FDA and Duke Clinical Research Institute Form Partnership to Collaborate on Cardiac Safety Virtual
'Warehouse' of Electrocardiograms Will Serve as Primary Tool In Cutting-Edge Safety Research
The U.S. Food and Drug Administration (FDA) today announced a partnership, under the agency's Critical Path Initiative, with Duke Clinical Research Institute (DCRI) to develop a new generation of tools to identify, as early as possible, the potential effects that drugs and devices may have on the heart -- one of the more ominous side effects associated with such products.
The research will be conducted using a virtual electronic database of more than 200,000 electrocardiograms (ECGs) amassed by the agency from the clinical trial data submitted as part of new drug applications.
"For years we have received generally low-quality copies of ECGs on paper, and we were limited in our ability to use the information to understand why some treatments affected a patientâ€™s heart," said Andrew C. von Eschenbach, M.D., Acting Commissioner of Food and Drugs. "Through the development of digital ECG data standards in 2004, the development of the ECG warehouse in 2005, and this partnership in 2006, we hope to identify patterns that will help to predict which patients are at an increased risk for cardiovascular side effects. This knowledge can guide the development of safer treatments."
FDA and the Duke Clinical Research Institute are developing a consortium with members of academia, patient advocacy groups, other government and non-profit organizations and industry to coordinate and support a variety of research projects involving ECGs obtained in clinical trials. Through the consortium, FDA and DCRI will identify gaps in cardiac biomarkers and prioritize projects based on those needs.
Research shows that women are at higher risk of arrhythmias (abnormal heart beats), but it is not known whether this difference in susceptibility is related to different responses to drugs. Among the first applied projects the consortium will address is a review of gender differences in the effects of drugs on the ECG. A second research project will evaluate the four current methods of measuring ECGs and develop criteria to determine the best method to be used in a particular research study.
"By selecting the most appropriate method for measuring ECGs, we can better assess the impact of a drug or device on patients," said Norman Stockbridge, M.D., Director for CDER's Division of Cardio-Renal Drug Products.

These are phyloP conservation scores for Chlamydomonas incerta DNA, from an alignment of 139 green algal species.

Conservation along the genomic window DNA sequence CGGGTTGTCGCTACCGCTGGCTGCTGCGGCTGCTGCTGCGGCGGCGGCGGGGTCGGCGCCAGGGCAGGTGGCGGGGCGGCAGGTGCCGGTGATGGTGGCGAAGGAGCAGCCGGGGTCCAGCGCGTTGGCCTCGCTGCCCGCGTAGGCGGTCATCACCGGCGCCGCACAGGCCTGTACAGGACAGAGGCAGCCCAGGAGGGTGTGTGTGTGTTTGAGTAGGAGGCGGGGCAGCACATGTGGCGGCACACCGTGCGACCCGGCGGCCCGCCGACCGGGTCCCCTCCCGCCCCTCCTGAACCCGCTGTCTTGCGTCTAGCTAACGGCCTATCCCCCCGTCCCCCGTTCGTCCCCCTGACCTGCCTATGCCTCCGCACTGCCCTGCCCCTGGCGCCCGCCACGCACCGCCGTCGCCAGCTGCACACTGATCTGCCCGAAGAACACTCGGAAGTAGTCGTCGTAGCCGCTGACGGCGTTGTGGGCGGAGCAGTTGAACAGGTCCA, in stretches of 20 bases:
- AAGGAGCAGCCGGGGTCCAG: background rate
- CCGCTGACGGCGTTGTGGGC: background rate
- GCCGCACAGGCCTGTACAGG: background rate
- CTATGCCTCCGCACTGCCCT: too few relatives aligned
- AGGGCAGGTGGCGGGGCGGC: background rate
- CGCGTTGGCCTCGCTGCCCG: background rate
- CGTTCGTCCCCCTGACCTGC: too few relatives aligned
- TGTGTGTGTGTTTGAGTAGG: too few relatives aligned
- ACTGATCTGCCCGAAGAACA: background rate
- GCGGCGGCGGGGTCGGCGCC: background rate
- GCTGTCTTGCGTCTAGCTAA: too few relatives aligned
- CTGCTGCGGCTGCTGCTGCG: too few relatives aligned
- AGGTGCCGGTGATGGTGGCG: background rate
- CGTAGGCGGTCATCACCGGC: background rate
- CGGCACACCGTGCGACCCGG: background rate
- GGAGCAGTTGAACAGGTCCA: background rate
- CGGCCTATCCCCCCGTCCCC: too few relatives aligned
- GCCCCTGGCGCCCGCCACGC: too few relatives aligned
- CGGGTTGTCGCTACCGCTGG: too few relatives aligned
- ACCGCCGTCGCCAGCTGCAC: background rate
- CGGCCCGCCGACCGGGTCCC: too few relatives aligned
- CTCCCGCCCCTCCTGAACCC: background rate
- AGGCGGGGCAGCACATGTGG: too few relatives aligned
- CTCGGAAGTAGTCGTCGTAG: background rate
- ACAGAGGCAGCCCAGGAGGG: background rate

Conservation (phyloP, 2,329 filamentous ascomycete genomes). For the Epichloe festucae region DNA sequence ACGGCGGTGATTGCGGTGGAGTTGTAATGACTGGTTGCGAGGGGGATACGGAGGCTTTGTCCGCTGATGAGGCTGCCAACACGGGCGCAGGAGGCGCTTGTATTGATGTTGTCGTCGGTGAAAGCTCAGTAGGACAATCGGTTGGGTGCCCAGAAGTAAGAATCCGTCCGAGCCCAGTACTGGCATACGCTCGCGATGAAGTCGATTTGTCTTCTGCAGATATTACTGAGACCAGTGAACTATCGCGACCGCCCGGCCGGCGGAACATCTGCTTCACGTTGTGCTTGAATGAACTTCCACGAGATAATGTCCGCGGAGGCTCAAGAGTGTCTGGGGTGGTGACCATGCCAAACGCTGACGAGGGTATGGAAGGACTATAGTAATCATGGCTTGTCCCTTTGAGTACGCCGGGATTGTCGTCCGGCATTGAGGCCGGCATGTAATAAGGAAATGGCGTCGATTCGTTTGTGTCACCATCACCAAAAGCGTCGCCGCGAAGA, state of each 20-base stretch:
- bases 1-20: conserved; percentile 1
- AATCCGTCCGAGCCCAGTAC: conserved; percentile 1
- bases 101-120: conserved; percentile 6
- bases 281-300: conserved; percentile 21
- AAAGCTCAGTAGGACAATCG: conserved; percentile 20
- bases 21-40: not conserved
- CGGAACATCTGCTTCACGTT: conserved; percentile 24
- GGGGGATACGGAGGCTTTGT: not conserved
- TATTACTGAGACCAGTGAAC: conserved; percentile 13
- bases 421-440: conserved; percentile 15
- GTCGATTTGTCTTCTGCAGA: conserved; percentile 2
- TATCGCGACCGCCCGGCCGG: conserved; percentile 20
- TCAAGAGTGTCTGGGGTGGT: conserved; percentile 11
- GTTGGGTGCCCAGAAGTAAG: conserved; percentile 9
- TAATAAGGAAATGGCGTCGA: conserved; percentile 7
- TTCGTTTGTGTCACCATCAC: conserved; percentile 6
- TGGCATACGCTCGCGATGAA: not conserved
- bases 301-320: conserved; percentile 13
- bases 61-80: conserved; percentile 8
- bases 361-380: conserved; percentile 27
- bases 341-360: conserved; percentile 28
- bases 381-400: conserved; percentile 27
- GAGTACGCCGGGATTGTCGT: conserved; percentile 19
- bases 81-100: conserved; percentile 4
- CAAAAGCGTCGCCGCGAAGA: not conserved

Under the framework of this consortium, Duke and FDA researchers, together with other industry and academic consortium partners, will use the database to identify early indicators for potentially life-threatening cardiac arrhythmias. Strategies will range from the systematic comparison of variants of existing risk-evaluation techniques (to select the most efficient methods) to searching for novel ECG waveform features capable of detecting small adverse drug effects.
"Through its academic mission, the DCRI is committed to identifying and developing more accurate measures of cardiac safety. We will continue to advance the science supporting safety in drug development," said Dr. Robert Califf, Director of DCRI / Vice Chancellor for Clinical Research of the Duke University Medical Center. "This goal is shared with the FDA, and we are proud to be an integral member during the process that will bring a priority area of the Critical Path Initiative from concept to reality."
In October 2005, FDA and the Duke Clinical Research Institute co-sponsored the first in a series of meetings on improving the evaluation of cardiac safety during product development, a high priority under FDA's Critical Path Initiative. The Cardiac Safety and Critical Path Initiative Think Tank brought together representatives of academic research institutions, industry, professional societies, patient advocacy groups, and government agencies as part of a long-term effort to foster the development of tools needed to improve cardiac safety. Another meeting of the group is scheduled for November 3, 2006 at Duke University.
The ECG Warehouse
Following the establishment of an ECG waveform and annotation standard, the FDA partnered with Mortara Instrument Inc., to develop a digital ECG warehouse to support the storage and review of the submitted data. Under the terms and conditions of a Cooperative Research and Development Agreement (CRADA), the FDA's ECG Warehouse was designed and built and contains ECGs submitted as part of submissions to the agency, separated from any personal patient information.
The data standards that enabled this step were a product of Clinical Data Interchange Standards Consortium (CDISC) and Health Level 7 (HL-7), organizations in which FDA and industry are cooperating to develop a comprehensive set of standards for clinical trial data. Through such efforts, the agency expects to enable other similar research opportunities across the full range of data collected in clinical trials of new drugs. Proprietary and nonpublic information will only be disclosed in accordance with FDA regulations and appropriate confidentiality agreements.